Don’t stop, Shimon

The private Peres will probably fight for his views as a leader of the peace camp.

On the Palestinian question, Shimon Peres and Reuven Rivlin (right) are polar opposites (photo credit: GPO/AMOS BEN GERSHOM,FLASH 90)
On the Palestinian question, Shimon Peres and Reuven Rivlin (right) are polar opposites
(photo credit: GPO/AMOS BEN GERSHOM,FLASH 90)
 AFTER A scandalridden political race, in early June the Knesset elected Reuven (Ruvi) Rivlin as Israel’s 10th president.
Rivlin, a man of integrity, a people person and a true democrat is also a super-hawk and one of the most prominent supporters of the one-state vision: that is, a binational Israeli- Palestinian state.
The very fact that an out-and-out supporter of a single state from the Jordan River to the Mediterranean Sea is now Israel’s first citizen shows that the concept is no longer confined to the margins.
This raises a serious question: How will the fact that Israel’s new president is a “onestater,” perhaps the ultimate “one-stater,” influence the complex diplomatic dynamic in which we live? The president is supposed to be the Israeli leader closest to the people. A successful president’s home is like a magnet, and a president who is open and friendly and strikes a chord, the way Rivlin is likely to do, will almost certainly establish close ties with a splintered Israeli public yearning for a unifying symbol.
Rivlin, the consummate politician, is the scion of a political and ideological family, and there is no chance that, at 74, he will change his views. In his own pleasant way, he will continue to push for the solution he believes in. Nevertheless, he will not diverge from the rule that the president does not get involved in party politics and he will not try to foist his position on the government.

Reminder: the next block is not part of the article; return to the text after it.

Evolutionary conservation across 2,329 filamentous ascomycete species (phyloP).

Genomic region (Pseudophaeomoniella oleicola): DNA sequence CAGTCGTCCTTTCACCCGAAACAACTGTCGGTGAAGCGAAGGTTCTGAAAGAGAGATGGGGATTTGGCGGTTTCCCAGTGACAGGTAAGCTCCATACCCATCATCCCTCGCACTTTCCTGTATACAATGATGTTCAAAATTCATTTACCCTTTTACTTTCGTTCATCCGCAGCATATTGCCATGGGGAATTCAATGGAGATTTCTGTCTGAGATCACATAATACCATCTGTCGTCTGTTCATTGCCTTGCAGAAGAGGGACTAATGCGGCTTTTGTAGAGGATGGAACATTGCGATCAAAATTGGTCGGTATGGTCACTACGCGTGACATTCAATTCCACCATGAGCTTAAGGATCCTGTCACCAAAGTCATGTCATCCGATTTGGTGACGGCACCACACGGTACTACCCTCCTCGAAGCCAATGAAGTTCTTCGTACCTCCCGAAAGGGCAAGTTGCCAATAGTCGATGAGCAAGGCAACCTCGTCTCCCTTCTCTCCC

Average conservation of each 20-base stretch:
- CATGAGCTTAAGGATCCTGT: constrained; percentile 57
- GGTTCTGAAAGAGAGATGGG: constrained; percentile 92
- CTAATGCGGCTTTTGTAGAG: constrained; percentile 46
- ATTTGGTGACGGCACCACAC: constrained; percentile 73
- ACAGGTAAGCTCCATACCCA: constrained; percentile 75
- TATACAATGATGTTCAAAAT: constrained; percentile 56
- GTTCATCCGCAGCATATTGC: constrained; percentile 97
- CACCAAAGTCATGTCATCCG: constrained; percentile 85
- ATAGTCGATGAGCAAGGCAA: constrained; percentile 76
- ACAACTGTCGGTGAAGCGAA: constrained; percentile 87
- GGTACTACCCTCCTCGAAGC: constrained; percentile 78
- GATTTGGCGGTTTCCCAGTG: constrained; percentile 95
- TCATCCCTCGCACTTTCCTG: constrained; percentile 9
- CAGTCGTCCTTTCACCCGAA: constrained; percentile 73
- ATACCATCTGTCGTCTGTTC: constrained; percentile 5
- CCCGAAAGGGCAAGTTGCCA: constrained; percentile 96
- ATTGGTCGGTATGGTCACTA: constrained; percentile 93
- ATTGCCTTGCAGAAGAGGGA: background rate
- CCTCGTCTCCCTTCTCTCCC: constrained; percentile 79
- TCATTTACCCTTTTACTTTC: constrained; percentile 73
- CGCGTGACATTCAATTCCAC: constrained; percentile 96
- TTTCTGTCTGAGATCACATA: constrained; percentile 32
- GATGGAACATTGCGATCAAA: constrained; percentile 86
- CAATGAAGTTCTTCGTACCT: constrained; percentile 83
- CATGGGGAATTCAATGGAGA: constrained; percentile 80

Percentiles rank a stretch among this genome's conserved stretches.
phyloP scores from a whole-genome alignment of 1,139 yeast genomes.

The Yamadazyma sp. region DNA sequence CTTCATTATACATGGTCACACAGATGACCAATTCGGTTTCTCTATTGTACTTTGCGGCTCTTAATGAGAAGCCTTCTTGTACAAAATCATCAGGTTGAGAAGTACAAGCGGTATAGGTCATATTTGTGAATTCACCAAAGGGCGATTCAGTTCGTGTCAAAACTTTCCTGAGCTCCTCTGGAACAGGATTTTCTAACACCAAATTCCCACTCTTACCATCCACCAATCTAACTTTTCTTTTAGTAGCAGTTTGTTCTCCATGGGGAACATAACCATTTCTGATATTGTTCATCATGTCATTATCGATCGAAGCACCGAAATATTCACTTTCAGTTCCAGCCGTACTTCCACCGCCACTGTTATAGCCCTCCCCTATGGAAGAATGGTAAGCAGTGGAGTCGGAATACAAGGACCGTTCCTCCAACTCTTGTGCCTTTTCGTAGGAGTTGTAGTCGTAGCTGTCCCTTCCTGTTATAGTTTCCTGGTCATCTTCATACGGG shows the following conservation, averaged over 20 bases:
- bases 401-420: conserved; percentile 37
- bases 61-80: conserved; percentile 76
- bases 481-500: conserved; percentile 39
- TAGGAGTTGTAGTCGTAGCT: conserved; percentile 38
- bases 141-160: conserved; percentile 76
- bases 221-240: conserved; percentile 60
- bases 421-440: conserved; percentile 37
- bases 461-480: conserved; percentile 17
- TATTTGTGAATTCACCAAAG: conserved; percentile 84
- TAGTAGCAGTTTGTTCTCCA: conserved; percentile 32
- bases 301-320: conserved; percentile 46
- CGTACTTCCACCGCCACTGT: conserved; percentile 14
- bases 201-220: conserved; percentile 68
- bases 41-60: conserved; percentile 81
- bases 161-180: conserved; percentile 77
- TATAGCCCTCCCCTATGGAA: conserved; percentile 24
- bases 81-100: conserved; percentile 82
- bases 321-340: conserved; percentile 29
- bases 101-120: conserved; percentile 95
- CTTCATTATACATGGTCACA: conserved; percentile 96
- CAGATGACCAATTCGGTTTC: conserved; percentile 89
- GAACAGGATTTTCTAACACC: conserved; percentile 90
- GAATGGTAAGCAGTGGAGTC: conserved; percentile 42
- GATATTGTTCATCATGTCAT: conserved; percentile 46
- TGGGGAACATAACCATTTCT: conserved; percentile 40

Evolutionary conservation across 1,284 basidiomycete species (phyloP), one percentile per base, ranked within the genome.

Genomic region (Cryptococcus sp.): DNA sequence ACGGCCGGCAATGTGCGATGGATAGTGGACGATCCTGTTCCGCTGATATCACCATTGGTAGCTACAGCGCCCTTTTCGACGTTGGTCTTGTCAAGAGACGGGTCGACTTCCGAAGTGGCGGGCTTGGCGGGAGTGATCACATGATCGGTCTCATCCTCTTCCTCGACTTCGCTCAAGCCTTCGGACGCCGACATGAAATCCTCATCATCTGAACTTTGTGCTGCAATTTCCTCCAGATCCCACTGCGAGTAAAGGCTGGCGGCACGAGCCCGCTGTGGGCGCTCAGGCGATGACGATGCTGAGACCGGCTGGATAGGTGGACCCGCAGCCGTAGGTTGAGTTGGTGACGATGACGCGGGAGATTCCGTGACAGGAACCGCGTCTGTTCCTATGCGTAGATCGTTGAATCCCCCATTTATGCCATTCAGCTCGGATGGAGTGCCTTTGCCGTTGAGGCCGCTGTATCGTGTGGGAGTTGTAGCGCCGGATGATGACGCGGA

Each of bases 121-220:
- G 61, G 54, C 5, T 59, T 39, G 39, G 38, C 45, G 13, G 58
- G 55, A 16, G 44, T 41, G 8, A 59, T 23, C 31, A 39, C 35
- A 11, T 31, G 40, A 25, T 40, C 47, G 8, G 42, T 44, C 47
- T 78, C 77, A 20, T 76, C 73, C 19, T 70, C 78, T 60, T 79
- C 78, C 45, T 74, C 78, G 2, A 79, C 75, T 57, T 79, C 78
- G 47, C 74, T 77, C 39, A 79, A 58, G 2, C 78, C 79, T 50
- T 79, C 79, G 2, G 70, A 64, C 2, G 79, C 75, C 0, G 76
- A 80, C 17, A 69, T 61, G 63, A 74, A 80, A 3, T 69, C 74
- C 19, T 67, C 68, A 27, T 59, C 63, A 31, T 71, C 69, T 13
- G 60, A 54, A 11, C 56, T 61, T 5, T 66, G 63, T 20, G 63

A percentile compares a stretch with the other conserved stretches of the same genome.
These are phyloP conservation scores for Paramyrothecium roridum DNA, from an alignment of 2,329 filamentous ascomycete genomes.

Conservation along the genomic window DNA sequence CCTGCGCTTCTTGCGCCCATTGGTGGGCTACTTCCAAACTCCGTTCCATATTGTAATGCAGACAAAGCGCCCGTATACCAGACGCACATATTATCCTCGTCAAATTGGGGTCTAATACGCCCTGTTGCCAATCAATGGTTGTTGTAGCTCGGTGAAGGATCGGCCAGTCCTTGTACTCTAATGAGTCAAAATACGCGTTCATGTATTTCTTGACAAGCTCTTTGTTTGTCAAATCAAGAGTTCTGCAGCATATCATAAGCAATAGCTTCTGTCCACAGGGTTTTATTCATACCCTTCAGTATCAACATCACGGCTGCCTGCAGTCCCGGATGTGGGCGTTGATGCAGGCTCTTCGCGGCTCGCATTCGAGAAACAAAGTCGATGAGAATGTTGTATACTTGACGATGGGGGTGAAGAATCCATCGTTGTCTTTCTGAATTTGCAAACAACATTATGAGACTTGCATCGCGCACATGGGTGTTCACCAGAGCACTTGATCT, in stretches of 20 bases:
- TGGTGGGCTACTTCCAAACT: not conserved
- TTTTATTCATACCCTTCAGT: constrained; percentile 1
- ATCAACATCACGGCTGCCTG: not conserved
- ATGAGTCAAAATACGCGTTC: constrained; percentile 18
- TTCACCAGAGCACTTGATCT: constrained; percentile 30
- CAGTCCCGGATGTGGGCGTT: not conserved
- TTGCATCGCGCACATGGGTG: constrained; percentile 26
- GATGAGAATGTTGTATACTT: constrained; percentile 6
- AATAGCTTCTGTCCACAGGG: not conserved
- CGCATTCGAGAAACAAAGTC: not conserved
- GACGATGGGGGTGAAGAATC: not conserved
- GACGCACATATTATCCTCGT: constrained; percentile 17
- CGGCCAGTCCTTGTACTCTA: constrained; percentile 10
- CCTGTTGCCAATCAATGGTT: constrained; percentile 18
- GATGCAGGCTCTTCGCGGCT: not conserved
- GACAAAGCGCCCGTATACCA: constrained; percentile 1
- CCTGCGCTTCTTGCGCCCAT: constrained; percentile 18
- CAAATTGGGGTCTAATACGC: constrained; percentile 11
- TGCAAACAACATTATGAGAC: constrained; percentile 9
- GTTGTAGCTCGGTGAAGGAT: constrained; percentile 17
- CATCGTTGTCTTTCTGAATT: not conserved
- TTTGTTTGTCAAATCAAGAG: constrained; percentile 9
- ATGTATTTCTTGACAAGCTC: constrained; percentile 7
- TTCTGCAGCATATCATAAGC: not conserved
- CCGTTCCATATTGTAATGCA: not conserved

His advocacy will not go beyond the bounds his office allows.
With regard to the international arena, Rivlin has never seen himself as a prominent spokesman for Israel. In any event, there is virtually no one in the international community who subscribes to the vision Rivlin is peddling to the Israeli public.
The overall impact of Rivlin’s entry into the president’s residence should be judged against the future moves of its outgoing occupant, Shimon Peres. On the Palestinian question, Peres is Rivlin’s polar opposite.
The ultimate “two-stater,” he won a Nobel Peace Prize for advancing the twostate vision. Although his partner, Yitzhak Rabin, paid for the vision with his life, Peres never stopped advocating the twostate solution, even from the president’s residence.
But as is the presidential custom, he never confronted an Israeli government that, through its actions on the ground, consistently undermined the two-state paradigm. To some extent, the opposite is true: Through his work as Israel’s most prominent and admired spokesman worldwide, Peres took the heat off Prime Minister Benjamin Netanyahu and, in so doing, actually helped him bury the two-state idea.
But while Rivlin is now forced to wear the president’s constrictive mantle, Peres is about to discard it. For the first time in his adult life, Peres will be a private citizen. He leaves the presidency a hugely popular figure and by all accounts does not intend to disappear into the family fold. On the contrary, he will continue his public activities in Israel and abroad. But with a difference – he will not be constrained by a political party, the Knesset or the government. Perhaps, even more importantly, he will not have to think about standing for election again. We will get pristine pure Peres, without constraints.
But how far will he want to go? Will the private Peres agree to buck the consensus and fight courageously for his views as a prominent leader of the peace camp? I think he will. It’s time, Shimon, as the elder statesman, to fulfill your dreams and justify your Nobel Peace Prize. If you do, you could influence our destiny as a civilian more than you ever did as president.  Alon Liel, a former director general of the Foreign Ministry, served as ministry spokesperson under Shimon Peres (1987-9) and was appointed by Peres as ambassador to South Africa (1992-4)